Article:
Leafhoppers and

Common Spittlebug
Black Spittlebug 
Tube Spittlebugs

Yellow and Black Leafhopper
Green Flat-headed Leafhopper
Brown Flat-headed Leafhopper 
World's Largest Leafhopper
Black Flat-head Leafhopper
Small Flat-head Leafhopper
Dotted Brown Leafhopper 
Mottled White Leafhopper
Black Leafhopper
Mottled Black Leafhopper
Yellow-headed Leafhopper 
Brown Leafhopper
Red-Eyed Brown Leafhopper
Purple Leafhopper
Penthimiin Leafhopper 
Flat Leafhopper 
Mottled-brown Leafhopper
Yellow-brown Leafhopper
She-oak Leafhopper I
She-oak Leafhopper II 
Paperbark Leafhopper 
Common Jassid
Two-lined Gum-leafhopper 
Green Gum-leafhopper
Mottled-head Gum-leafhopper 

Lantana Treehopper
Banksia Treehopper
Green Horned Treehopper
Brown Horned Treehopper 
Acacia Horned Treehopper
Tri-horned Treehopper

Other Hoppers

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Large Flat-headed Leafhoppers - Tribe Stenocotini

Family Cicadellidae, Subfamily Tartessinae

This page contains pictures and information about Leafhoppers in tribe Stenocotini that we found in the Brisbane area, Queensland, Australia. 
Stenocotini Leafhopper Nymph 
The Leafhoppers in tribe Stenocotini are medium to large in size. They include the world's largest leafhopper species. All of them associated with Eucalypt trees. Most of them live and feed on smooth bark gumtree trunk. This tribe Stenocotini was transferred from Ledrinae to the Tartessinae by Jones, J.R. & Deitz, L.L. (2009).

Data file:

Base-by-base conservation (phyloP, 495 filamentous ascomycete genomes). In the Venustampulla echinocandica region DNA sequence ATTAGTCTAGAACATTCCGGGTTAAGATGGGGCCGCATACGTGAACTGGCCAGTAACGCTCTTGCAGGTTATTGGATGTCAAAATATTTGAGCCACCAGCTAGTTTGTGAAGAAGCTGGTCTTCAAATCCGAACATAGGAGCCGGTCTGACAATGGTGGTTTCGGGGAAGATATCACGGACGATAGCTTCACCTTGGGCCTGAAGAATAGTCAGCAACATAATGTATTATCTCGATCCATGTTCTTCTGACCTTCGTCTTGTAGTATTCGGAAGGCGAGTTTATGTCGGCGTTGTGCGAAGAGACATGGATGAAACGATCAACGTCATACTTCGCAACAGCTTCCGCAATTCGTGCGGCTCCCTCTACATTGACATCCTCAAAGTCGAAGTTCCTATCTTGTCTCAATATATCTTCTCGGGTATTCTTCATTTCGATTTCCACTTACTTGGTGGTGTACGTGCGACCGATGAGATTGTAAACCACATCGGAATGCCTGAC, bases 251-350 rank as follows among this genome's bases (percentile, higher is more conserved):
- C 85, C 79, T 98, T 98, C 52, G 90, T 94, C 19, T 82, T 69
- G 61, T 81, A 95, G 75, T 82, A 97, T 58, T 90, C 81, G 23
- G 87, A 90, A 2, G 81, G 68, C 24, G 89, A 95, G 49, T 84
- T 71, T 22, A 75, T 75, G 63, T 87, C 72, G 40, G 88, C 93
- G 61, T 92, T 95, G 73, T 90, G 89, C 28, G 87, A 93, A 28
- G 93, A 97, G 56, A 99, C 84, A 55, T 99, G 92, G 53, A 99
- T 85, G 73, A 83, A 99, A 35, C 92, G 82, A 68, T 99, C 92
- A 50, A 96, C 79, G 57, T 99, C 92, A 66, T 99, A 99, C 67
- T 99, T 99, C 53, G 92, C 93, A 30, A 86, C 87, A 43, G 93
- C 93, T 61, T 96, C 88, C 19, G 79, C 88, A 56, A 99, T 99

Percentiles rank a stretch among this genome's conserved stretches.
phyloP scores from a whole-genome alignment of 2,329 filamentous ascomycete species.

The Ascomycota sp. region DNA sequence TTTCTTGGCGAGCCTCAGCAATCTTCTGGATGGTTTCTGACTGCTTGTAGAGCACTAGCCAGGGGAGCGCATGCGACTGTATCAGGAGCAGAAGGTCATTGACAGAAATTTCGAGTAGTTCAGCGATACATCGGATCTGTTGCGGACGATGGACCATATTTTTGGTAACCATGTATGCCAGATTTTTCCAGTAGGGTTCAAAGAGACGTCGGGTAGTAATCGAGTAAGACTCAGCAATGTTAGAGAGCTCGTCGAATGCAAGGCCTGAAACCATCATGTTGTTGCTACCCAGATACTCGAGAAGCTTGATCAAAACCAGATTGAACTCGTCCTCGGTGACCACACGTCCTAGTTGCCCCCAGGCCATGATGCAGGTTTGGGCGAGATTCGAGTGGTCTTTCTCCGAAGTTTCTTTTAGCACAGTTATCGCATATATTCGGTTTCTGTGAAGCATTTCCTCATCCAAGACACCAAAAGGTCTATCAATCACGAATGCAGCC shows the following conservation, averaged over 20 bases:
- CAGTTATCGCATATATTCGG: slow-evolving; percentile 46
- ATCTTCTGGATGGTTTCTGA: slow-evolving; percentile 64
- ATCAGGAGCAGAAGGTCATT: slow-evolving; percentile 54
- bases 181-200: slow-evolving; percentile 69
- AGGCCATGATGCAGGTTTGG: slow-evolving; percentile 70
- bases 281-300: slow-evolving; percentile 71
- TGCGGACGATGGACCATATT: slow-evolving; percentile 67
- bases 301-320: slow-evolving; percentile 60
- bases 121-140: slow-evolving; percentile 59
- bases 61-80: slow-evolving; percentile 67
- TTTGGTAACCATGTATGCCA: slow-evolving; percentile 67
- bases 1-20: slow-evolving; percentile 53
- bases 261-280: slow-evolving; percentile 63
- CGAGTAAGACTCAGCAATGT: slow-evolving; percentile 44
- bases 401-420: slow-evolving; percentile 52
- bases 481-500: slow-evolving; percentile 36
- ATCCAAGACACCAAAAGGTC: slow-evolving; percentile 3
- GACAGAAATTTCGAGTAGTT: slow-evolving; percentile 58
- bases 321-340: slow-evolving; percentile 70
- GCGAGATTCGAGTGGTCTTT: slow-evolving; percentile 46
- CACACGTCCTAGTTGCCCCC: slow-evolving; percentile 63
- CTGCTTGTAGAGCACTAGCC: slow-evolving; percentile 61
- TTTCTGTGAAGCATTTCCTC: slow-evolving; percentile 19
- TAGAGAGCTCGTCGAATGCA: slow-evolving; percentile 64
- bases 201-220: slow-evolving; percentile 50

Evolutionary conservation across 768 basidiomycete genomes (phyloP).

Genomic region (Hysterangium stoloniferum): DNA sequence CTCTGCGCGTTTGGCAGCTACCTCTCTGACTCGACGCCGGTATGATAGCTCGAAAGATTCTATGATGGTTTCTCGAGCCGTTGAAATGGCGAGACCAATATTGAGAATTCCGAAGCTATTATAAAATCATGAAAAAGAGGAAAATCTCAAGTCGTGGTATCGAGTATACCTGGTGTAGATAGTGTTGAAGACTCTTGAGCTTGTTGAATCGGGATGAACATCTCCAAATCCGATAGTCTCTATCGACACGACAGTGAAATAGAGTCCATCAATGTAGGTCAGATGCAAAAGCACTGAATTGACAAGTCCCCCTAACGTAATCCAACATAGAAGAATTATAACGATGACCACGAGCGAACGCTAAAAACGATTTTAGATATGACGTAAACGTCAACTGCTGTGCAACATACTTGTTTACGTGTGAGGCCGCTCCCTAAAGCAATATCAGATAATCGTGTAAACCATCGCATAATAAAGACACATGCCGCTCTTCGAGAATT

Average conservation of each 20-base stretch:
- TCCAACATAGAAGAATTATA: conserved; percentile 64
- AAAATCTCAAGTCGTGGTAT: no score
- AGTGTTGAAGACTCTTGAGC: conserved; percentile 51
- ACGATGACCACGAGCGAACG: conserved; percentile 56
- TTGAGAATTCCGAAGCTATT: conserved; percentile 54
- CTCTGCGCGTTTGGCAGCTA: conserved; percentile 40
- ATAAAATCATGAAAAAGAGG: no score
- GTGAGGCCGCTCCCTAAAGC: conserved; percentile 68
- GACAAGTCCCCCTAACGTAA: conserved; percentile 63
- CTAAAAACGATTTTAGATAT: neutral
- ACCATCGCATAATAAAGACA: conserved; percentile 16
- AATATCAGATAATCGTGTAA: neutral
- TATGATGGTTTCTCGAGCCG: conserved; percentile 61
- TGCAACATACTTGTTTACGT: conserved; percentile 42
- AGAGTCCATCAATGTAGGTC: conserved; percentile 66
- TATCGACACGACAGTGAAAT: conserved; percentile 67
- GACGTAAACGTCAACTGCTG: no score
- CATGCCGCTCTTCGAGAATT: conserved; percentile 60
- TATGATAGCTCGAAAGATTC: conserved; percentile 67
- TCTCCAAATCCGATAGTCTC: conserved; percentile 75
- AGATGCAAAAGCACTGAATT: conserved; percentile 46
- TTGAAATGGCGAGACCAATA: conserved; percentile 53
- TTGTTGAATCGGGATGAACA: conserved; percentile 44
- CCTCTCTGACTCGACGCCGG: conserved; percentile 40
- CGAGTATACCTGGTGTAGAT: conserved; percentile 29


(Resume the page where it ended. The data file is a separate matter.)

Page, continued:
World's Largest Leafhopper
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Ledromorpha planirostris, body length 28mm                                                                                 Nymph
This is the world's largest leafhopper. It is a female and the abdomen is greatly elongated by the large ovipositor. It is believed that there is only the female (yes, no male) in this species. The leafhopper has the head largely expanded towards the front. It is brown in colour with varies patterns on body. Check this page for more information.
Black Flat-head Leafhopper
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Stenocotis depressa, body length male 15mm, female 20mm                                         Nymph
They were found on gum tree trunk from late winter to late summer in Brisbane Eucalyptus forest. They usually found resting or feeding on the trunk of smooth-barked gum trees where remnants of old bark provide shelter when necessary. They are highly variable in colour. More information and pictures please visit this page.
Small Flat-head Leafhopper
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Anacotis hackeri, body length 10mm 
We found this Small Flat-head Leafhopper once in Karawatha Forest on Jan 2010. It was resting on ground. We took a few pictures and it jumped and disappeared. Please check this page for information.

1. Tartessinae - Australian Biological Resources Study, Department of the Environment and Heritage.
2. The Tartessinae of Australia, New Guinea and some adjacent Islands (Homoptera: Cicadellidae) - Evans, F. 1981- Pacific Insects.
3. Phylogeny and systematics of the leafhopper subfamily Ledrinae (Hemiptera: Cicadellidae) - Jones, J.R. & Deitz, L.L. (2009), Zootaxa 2186: 1-120. 

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Last updated: March 24, 2012.